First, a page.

In this month's Maclean's Magazine, Gen Squeeze founder Paul Kershaw argues for a progressive surtax on homes worth more than a million dollars. In making his case, he says "polling data shows that two-thirds of Canadians support the surtax." The poll being referenced was commissioned by Gen Squeeze to gauge Canadian sentiments about housing wealth.*
Over the next few weeks, we'll be highlighting some of the poll's key findings.
We will be doing so to underscore the fact that the solutions we've posited to Canada's housing crisis, including our housing surtax proposal, fall well within the mainstream of Canadian public opinion. This tells us that our political leaders should be willing to act more boldly to resolve the housing crisis—doing so is not as risky as it may seem!
We wanted to know how aware Canadians are of the intergenerational dimensions of the housing crisis. One of the poll questions therefore asked respondents if they agreed or disagreed with the following statement: "Rising real estate prices hurt younger people and newcomers of any age who cannot afford a home." As can be seen in the chart below, an overwhelming majority (86%) agreed with the statement.
Interestingly enough, respondents aged 55 and above had a greater-than-average likelihood to see the housing crisis through the lens of intergenerational unfairness. A staggering 91 percent of them agreed that young people and newcomers were being hurt by rising home prices.
Gen Squeeze sometimes gets accused of going against the views and interests of older generations. It turns out that older Canadians are, if only slightly, disproportionately likely to be on our side when it comes to our framing of the housing crisis.
We often make the case that rising home prices aren’t like other forms of inflation (e.g. rising food prices) because not everyone is harmed by the increase in the value of homes. Those who already own homes benefit from the increase in the value of an asset they own. This claim is criticized by some who say that there is no benefit to having the value of one's home increase - or that the additional wealth represented by rising prices isn't 'real', but just on paper.
On this issue too, the majority of Canadians are on the side of Gen Squeeze. A solid 71% agreed that "[r]ising real estate prices benefit many people who already own a home by growing their wealth."
The poll also asked respondents to consider a range of our housing solutions, including a surtax on especially expensive homes. It found that 68% agreed with the idea of "[i]mplementing a modest surtax paid by the 10% who own the most expensive homes."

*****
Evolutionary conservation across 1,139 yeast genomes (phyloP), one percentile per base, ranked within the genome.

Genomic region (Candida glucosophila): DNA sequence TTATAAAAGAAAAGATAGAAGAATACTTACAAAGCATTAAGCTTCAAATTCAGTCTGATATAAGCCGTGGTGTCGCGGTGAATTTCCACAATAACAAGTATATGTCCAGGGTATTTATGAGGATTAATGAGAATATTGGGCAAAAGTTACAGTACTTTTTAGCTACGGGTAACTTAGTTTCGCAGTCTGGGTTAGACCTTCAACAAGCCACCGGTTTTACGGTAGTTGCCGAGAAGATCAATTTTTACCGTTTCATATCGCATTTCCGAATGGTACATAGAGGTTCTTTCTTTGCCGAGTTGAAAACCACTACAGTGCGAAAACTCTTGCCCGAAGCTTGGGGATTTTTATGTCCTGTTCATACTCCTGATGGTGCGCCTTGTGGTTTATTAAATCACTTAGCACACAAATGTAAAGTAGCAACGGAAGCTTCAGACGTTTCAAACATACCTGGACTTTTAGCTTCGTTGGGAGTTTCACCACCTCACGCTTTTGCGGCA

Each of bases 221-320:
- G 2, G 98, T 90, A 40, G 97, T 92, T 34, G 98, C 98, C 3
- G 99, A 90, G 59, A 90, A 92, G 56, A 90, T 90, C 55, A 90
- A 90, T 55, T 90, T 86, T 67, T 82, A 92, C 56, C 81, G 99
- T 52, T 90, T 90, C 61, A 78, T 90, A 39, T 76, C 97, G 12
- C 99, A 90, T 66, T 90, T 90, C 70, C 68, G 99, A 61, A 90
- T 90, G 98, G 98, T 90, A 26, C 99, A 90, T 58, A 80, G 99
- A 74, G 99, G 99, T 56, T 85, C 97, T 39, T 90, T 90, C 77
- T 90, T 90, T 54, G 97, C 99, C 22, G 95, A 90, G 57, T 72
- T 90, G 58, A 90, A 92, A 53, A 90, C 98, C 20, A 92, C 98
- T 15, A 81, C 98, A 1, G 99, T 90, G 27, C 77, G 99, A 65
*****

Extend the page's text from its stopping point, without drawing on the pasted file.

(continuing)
At the time the poll was conducted, homes valued above $1 million made up the 10% most expensive homes in the country.** So we also asked respondents if they would be in favour of "[i]mplementing a modest surtax paid by Canadians who own homes valued above $1 million." We wanted to learn if asking the question in this way would make a difference in how people responded.
The new phrasing led to fewer respondents agreeing with the proposal – likely because some didn’t realize that owning a million dollar home meant being in the top 10% most valuable real estate in the country! Yet a comfortable majority (59%) still supported it. Less than half that amount (28%) opposed the idea of a surtax on homes valued above $1 million, with 13% saying they were "not sure."
Our detractors seem to think that would be impossible to get public opinion behind the idea of a surtax on the most expensive homes in the country. But as you can see, our polling data suggests that there is no need to win a majority of the public over to the idea. A majority of the public already agrees with it! The only thing that remains is to convince our political leaders to implement it. If you haven't done so yet, we hope you'll join Gen Squeeze in doing just that.
* Gen Squeeze commissioned Research Co. to conduct an online survey of 1,010 Canadian adults from February 17-19, 2022. The data were statistically weighted according to Canadian census figures for age, gender, and region. The margin of error—which measures sample variability—was deemed to be +/- 3.1 percentage points, nineteen times out of twenty.
** Updated data suggest that homes worth more than a million dollars now comprise 12% of real estate in Canada, due to continued price escalation.